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Farmer’s Daughter: Unified ag community wanted (braggarts need not apply)


Green Bay Packers wide receiver Jordy Nelson lights up the football field for his team, but he got his work ethic from his family farm in Kansas. The family, which farms wheat and 1,000 head of cattle, welcome Nelson back every off-season. Nelson even made a promotional video for Angus TV talking about his life growing up on the farm and wanting to return after his NFL career. While the story garnered plenty of praise on social media, there were also some less than polite comments. Several commenters mocked Nelson for riding around on an old tractor without a cab, which they said made him a “fake” farmer.

NFL player Jordy Nelson working on his family farm during the offseason.

Unfortunately, these types of comments are all too common on social media and in real life. Farmers seem to always be in some type of competition with one another — as if the age of your tractor, the look of your truck, and the number of acres you have defines whether you are a good farmer. Why are we in agriculture so eager to throw out comments to boost our egos? Does that really lift up our industry? Does that really help the cause? When done on social media, how does that look to the general public?

I get it, while farmers are all in the same industry and producing the same commodities, we are all also in competition with one another. Each of our farms is a business that is producing the same product as the next farm over. There is a natural sense of competition for resources, consumers, and our margin-thin profits.

However, there is still room for us to understand that other farms are in different stages, at different places financially, and being run under different circumstances. Instead of comparing each other, this presents an opportunity to help and support each other, not brag about our superior place in the world.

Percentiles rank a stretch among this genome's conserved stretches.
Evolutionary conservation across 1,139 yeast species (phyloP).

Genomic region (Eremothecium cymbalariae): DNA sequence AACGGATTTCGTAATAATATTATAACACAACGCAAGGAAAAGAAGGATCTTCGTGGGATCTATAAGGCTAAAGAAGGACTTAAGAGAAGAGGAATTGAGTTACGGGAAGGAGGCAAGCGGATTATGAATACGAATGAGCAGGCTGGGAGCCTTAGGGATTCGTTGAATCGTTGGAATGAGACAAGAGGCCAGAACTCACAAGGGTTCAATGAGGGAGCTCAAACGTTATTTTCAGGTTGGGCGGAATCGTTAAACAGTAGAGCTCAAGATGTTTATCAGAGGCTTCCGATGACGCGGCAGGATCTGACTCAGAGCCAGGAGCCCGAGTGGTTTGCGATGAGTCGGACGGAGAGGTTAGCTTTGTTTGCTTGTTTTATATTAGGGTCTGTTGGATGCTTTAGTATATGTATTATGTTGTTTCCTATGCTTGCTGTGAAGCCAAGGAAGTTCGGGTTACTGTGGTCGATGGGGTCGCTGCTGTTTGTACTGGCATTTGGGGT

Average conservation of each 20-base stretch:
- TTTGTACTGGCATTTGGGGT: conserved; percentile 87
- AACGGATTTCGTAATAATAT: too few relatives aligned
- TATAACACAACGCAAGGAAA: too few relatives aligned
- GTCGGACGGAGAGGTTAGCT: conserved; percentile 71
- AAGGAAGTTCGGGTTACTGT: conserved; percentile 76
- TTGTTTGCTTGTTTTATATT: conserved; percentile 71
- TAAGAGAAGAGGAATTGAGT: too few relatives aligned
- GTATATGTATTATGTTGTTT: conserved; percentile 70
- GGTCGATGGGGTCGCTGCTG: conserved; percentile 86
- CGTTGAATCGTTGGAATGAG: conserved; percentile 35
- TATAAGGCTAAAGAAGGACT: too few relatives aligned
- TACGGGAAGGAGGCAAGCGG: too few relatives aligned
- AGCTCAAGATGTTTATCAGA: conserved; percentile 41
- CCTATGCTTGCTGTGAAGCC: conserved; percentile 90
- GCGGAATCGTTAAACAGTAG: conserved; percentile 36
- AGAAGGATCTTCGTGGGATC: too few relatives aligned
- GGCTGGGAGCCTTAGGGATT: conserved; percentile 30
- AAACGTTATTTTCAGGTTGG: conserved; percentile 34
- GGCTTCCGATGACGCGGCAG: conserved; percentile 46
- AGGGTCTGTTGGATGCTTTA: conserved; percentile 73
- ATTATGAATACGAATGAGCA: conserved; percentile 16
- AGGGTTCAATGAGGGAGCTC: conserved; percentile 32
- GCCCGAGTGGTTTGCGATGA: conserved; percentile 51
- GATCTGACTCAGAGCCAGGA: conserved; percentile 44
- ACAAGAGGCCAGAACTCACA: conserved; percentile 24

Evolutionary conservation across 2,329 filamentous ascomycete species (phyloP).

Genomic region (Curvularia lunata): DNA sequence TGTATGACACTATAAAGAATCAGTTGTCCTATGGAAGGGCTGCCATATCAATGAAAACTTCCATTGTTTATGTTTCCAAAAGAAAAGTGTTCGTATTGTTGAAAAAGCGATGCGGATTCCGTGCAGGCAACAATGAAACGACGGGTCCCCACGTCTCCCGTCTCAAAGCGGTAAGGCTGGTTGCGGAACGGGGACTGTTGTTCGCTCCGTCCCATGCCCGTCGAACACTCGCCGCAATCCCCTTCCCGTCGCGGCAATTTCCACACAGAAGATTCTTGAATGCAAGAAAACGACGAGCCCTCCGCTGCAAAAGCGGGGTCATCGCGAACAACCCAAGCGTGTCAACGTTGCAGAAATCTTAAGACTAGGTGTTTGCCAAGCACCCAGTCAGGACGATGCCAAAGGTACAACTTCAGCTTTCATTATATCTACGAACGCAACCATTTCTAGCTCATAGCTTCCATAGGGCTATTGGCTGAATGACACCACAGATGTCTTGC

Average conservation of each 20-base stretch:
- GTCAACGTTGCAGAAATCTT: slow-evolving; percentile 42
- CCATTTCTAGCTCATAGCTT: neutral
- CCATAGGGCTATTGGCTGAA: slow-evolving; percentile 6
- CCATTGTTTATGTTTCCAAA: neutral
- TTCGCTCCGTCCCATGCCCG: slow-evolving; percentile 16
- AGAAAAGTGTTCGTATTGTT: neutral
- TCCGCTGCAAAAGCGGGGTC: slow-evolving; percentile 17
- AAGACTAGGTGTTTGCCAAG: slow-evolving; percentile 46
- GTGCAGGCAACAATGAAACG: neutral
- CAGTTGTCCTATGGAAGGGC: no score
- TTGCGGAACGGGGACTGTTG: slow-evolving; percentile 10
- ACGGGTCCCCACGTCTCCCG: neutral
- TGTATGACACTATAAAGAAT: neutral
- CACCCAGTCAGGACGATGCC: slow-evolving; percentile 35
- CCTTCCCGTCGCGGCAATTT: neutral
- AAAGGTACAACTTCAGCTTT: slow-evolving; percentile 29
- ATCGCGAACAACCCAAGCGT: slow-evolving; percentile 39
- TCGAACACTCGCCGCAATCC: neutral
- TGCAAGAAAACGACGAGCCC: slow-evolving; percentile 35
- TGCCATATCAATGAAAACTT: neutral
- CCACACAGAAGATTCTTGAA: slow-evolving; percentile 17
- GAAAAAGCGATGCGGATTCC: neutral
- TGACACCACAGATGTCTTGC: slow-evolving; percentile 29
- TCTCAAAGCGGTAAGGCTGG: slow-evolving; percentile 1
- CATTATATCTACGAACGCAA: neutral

So, here are a few things we can all stop trying to brag about because, really, it just doesn’t matter.

Number of acres

We farm just over 2,000 acres in Michigan. That means we’re a pretty good sized farm for our area. In other parts of the country, we would be small fries. While 2,000 acres can support our family by growing corn and soybeans, a fruit and vegetable farm could be much, much smaller to generate the same income. Farms come in all sizes and for different reasons. Maybe the farm is a first-generation farm, or the family supplements its income with off-farm work. Whatever the reason, there is no need to use this number as a means of bragging.


Our yields are not something I disclose on any of my “agvocating” platforms because, quite frankly, it’s no one’s business. That doesn’t mean people don’t ask me every single harvest season to report our bushels per acre. I’ll happily let you know if we had a good year or a bad year, but no one needs to compare yields with us. There are so many factors that go into yield — soil type, weather, seed type — that making comparisons isn’t really fair anyway.

And, no, just because I won’t share our yields doesn’t mean they’re dismally low.

Tractor age

As we have already established, farms come in all shapes and sizes. Some farms are struggling financially right now. Some farms are more frugal than others. Some farms are just getting started. Some are doing really well. Just because someone’s farm doesn’t have a fancy tractor with all the latest technological trimmings doesn’t mean that someone is a “fake” farmer or any less of a farmer than anyone else.

The “Haha, We Beat You!” every season

Oh, you farm in Texas and managed to get your corn crop in weeks before we were able to finish up in Michigan? Good for you. Every year farmers make comments to me that we are somehow doing it wrong because we plant later and finish harvest later than them. Listen, farmers in different parts of the country are going to be on a different timetable based on the weather. We are doing what we can when the time is right. Besides, this isn’t a race.

Brand new buildings

Maybe you’re lucky enough to have brand new barns and buildings littering your farm. We have several ourselves. Not every farm does. I have dairy farmers who are afraid to post photos of their barns because they are not brand new and shiny … and someone always has to make a nasty comment about it. Again, we are all in a different place. Instead of making fun of those barns, how about offering to help repair them?

The bottom line is that there are a lot of challenges facing farmers right now. High supply. Low prices. Wildfires. Financial problems. Activists. We do not need to add to it by making everything a competition. We are all making choices on our farms based on unique circumstances. It isn’t always about bragging rights.


Amanda Zaluckyj blogs under the name The Farmer’s Daughter USA. Her goal is to promote farmers and tackle the misinformation swirling around the U.S. food industry.


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